Thoughts on books and other assorted topics.
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My name: Brian Martin
If a novel has an edge -- something in the story or in a character that goes against the grain of popular opinion -- I typically balk when that element is softened or eliminated entirely in the adaptation. The Firm, directed by Sydney Pollack, is an exception. That it falls into this category cannot be doubted: both the hero, Mitch McDeere, and the story lack the hard edges they had in the book. But, this time, it works. Avoiding the usual Biblical prescription -- if thine eye offend thee, pluck it out -- screenwriters David Rabe, Robert Towne, and David Rayfiel instead change its shape and color, then remodel the whole face to suit the new configuration.
And yet, on one level, the story is very much the same. Bright, young Mitch McDeere gets an offer he can't refuse from a small Memphis law firm and is shocked to discover that it's all too good to be true. The partners (and most of the associates) are criminals and the whole firm has been targeted by the FBI. Either he cooperates with the FBI and discloses confidential client information (which will result in his disbarment) or he does nothing and gets swept up in the inevitable raid (and goes to jail with the rest of them). Or, he begins to wonder, is there a third option? Go any deeper, however, and the stories aren't at all the same.
I'm tempted to say the book is more realistic and the movie more satisfying (although "realism," in the thriller genre, is never less than equivocal and "satisfaction" depends, I suppose, on what you like). Perhaps it would be better to say that the book's grit becomes the movie's compassion. The book tells us that bad things happen to ambitious people; the movie tells us that bad things happen to good people. In any case, the movie is exceptional.
Tom Cruise plays Mitch, Jeanne Tripplehorn his wife, Abby, and Gene Hackman plays Avery Tolar, Mitch's mentor in the firm. Their relationship forms a weird triangle (with Abby at the apex) that was not a part of the book, but which is integral to the film's good guy approach. It was kind of fun to watch book-Mitch sink into the bowels of Bendini, Lambert & Locke; movie-Mitch is more human and easier to identify with, making his plight more dreadful. The triangle -- it forms naturally from differences in the plot and the characters -- heightens the suspense.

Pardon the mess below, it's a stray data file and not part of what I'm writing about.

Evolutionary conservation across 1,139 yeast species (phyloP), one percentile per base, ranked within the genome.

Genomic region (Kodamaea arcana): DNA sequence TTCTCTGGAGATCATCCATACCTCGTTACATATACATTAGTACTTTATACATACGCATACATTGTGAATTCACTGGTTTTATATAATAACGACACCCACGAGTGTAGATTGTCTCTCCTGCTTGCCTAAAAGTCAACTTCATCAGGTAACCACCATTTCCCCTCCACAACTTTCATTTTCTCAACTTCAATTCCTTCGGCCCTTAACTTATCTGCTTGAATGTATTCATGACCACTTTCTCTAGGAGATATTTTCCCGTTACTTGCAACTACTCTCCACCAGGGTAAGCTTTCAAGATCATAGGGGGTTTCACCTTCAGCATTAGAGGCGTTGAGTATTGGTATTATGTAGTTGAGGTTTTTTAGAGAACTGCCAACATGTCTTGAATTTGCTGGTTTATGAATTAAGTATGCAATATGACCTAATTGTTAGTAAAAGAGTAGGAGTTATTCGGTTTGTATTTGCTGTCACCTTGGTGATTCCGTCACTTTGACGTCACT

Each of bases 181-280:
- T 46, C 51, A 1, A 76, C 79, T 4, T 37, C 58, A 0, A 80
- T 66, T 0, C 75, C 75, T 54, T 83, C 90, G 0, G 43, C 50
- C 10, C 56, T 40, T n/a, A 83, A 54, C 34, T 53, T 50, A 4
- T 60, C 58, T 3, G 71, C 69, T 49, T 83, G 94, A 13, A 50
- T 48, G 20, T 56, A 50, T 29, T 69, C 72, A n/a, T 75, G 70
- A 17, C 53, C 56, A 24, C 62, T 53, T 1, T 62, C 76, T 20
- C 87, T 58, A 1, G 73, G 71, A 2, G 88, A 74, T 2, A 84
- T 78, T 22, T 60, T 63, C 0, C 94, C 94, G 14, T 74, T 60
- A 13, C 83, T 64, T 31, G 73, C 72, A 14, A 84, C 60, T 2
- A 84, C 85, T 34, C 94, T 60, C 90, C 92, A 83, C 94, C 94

The cast is excellent, and it needed to be. A completely faithful adaptation could have gotten away with character types rather than characters, but this movie needed more. And it gets it, even in the smaller roles: Ed Harris as FBI agent Tarrance, Gary Busey as a private investigator and Holly Hunter as his secretary/assistant/lover, and Hal Holbrook and Wilford Brimley trying to hold down the fort at the firm. These are veteran actors, and they give their roles weight and nuance, bringing the characters to life.
And that's the big difference here, the way the movie shifts emphasis from plot to people. (Don't expect the same ending. Like most everything else, it's similar but different. Both are right -- for the stories they're telling -- and neither would have worked if shoehorned into the other.) This is why, though I thoroughly enjoyed the book, that I like the movie better. I like Mitch more, and Abbey, and Avery. But I can see it going the other way for other readers and other viewers. Either way, The Firm is one of the best book/movie tandems out there.